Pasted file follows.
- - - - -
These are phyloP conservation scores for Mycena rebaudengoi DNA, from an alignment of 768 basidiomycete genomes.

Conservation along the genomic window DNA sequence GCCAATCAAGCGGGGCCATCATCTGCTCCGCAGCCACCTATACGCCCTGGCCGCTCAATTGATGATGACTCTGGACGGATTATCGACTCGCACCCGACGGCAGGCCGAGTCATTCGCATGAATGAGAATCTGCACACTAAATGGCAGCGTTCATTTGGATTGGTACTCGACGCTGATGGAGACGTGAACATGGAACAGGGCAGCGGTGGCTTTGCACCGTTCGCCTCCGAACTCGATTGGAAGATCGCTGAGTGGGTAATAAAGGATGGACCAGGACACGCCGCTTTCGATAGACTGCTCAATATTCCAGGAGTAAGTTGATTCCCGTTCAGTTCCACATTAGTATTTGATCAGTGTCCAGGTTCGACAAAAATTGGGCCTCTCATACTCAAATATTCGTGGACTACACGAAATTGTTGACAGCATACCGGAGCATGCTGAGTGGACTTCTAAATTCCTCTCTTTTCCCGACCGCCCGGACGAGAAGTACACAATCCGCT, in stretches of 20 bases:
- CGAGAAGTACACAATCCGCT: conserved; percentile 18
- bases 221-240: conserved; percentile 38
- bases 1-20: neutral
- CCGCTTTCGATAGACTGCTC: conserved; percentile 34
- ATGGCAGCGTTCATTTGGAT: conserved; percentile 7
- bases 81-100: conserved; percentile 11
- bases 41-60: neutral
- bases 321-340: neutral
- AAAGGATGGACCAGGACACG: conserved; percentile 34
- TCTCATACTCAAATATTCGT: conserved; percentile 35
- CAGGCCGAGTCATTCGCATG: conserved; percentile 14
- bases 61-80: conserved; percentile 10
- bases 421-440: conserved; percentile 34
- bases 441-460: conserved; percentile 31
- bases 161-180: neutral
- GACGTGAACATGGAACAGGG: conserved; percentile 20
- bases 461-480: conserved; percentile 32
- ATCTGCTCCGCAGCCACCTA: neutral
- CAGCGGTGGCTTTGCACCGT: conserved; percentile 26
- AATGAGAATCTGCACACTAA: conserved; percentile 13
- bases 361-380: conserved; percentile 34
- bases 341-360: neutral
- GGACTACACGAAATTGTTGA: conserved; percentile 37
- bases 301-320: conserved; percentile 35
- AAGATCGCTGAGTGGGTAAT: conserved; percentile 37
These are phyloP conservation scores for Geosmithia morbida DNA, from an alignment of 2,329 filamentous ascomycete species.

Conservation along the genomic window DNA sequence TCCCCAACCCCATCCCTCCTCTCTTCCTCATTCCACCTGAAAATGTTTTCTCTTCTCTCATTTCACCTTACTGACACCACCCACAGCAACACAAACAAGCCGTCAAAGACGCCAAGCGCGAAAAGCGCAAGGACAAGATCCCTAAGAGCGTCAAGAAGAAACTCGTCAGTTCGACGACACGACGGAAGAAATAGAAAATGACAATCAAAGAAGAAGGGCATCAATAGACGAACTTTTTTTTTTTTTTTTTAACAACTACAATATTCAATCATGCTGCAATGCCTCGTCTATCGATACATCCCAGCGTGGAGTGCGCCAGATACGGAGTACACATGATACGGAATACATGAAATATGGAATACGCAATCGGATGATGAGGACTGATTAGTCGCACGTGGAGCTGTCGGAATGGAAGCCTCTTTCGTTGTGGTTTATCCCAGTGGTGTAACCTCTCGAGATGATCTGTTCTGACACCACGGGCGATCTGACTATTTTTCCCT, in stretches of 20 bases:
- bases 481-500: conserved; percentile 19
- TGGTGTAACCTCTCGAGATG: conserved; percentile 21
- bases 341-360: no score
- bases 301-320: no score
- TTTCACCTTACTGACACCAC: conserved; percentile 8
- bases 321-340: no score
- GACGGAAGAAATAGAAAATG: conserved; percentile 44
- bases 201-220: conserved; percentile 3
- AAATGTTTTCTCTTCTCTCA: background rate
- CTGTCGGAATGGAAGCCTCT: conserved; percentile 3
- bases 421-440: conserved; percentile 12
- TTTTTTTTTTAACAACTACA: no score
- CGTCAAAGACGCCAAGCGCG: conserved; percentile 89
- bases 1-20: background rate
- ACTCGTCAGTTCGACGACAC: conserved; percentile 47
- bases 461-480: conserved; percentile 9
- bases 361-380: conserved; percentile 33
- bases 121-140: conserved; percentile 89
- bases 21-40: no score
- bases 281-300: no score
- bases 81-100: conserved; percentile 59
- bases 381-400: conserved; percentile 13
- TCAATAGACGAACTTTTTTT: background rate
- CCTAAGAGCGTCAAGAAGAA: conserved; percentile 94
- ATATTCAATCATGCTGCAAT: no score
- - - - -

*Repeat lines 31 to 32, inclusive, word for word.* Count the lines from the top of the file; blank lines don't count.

- TGGTGTAACCTCTCGAGATG: conserved; percentile 21
- bases 341-360: no score